But these are not fixed narratives, but a matter of perception through time. Indeed our sense of self is constantly evolving through the differing narratives we tell ourselves and others. To use a very basic example, say I cannot ride a bicycle - I tell myself that I am someone who cannot ride a bicycle. Then I begin to learn how to ride a bicycle - I am no longer simply someone who cannot ride a bicycle, but someone who cannot ride a bicycle yet, because I am in the process of learning. Then I learn how to ride a bicycle - now I am someone who can ride a bicycle, who is not the same person as the one who could not ride a bicycle. Multiply that by an infinite amount of variables and life experiences, not to mention emotional attachments to each narrative, and you can see how complex the story becomes.

At the same time I like to think about how we each have our own unique viewpoints and how these come to encompass our own truths. I experienced yesterday, just as you experienced yesterday, just as seven billion other people experienced yesterday. But we all have our own unique version of yesterday that is true for us, and probably only for us. We can all produce a narrative of yesterday, but each will be individual, because nobody experienced exactly what I experienced yesterday. So if I had a terrible day yesterday and you had a fantastic day yesterday, then neither of us can say that yesterday was all good or all bad, we can only speak of our experience of it. And obviously this narrative is subject to change over time. If we are asked to recall yesterday a week from now, we might feel differently, and if we were asked to recall yesterday a decade from now, the chances are that we would remember nothing about it at all. But if we rehearse our narrative of yesterday, and others rehearse their narratives of yesterday, and we remember independently or collectively, then years from now yesterday takes on a monumental importance.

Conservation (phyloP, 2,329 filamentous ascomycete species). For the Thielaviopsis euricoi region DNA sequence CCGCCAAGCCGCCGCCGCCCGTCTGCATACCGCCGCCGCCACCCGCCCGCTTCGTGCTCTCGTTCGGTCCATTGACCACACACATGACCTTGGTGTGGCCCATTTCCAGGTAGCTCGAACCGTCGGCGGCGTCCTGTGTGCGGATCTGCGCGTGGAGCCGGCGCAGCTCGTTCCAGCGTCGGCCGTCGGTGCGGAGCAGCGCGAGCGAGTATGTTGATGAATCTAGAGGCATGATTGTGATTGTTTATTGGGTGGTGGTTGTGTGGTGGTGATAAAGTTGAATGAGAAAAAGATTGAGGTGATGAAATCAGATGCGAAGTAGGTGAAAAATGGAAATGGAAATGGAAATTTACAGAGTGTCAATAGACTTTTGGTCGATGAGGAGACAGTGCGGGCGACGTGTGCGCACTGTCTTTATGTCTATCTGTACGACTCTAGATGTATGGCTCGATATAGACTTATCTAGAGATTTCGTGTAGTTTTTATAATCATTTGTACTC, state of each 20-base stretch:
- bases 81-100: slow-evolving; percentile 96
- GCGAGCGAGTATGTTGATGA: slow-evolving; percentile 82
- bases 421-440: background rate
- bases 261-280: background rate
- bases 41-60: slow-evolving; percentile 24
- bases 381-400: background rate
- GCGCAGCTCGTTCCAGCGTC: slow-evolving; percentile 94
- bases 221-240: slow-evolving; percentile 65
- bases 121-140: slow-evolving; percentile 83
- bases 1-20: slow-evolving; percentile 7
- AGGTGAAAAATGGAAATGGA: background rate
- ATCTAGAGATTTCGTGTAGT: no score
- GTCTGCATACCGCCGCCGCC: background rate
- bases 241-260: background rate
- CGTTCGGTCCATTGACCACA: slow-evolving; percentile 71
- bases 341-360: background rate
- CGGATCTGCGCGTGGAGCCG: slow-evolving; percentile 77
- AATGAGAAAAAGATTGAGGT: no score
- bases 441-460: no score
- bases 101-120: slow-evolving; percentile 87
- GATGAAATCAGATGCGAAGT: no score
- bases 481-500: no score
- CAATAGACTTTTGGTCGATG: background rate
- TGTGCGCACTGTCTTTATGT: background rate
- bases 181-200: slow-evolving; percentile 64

The fashion cycle is a process of constantly rehearsing and rewriting narratives from the past in order to tell new stories. And so I really do enjoy the work of designers who are able to tell stories that feel fully formed and alive, rather than a fleeting moment that lasts for the duration of the show but you forget the moment it is over. That is what caught my eye with the Kozaburo Autumn/Winter 2018 collection above, because I feel like the designer Kozaburo Akasaka created a world through a look book that I found really exciting. Akasaka won the Special LVMH Prize last year, but I have to admit that I did not really know anything about his work until I saw this collection. Born and raised in Tokyo, the designer originally studied philosophy at university, before he left to enrol at London's Central Saint Martins, followed by the MFA degree at Parsons in New York. The collection above is only his sixth, and yet to look at the way he has developed and refined his style over the past few seasons is a testament to his strength in design and ability to tell stories.

I found it unsurprising to discover that Akasaka holds Thom Browne in high esteem, because Browne's shows are for me a master class in storytelling. With this collection Akasaka took cowboy boots as his starting point and sought to portray the American West through the lens of his Japanese upbringing. Hence details like denim jackets made using sasiko, belt buckles featuring oni heads, and belts featuring Japanese characters spelling out "rain falls on everything". I love the dark indigos and blacks, and the restrained use of patterns in preference for more textures, such as the recycled yarn jeans or furry jacket. I thought that the snake patterning on the suit, that also featured on a coat, was really cool, because it is one of those details you would miss at a quick glance, but up close is no doubt quite a visual treat. The shapes and silhouettes, such as the curved jacket sleeve and curved and flared trousers, are a continuation and refinement on patterns that featured in past collections. I would love to try them on to see how they feel and move. I think that the lookbook was really well done, and made me think of criminal cowboys on an alien planet years into the future. In fact after looking through the collection two or three times my mind was already conjuring stories for each character and the world they would inhabit.

What do you think of the collection?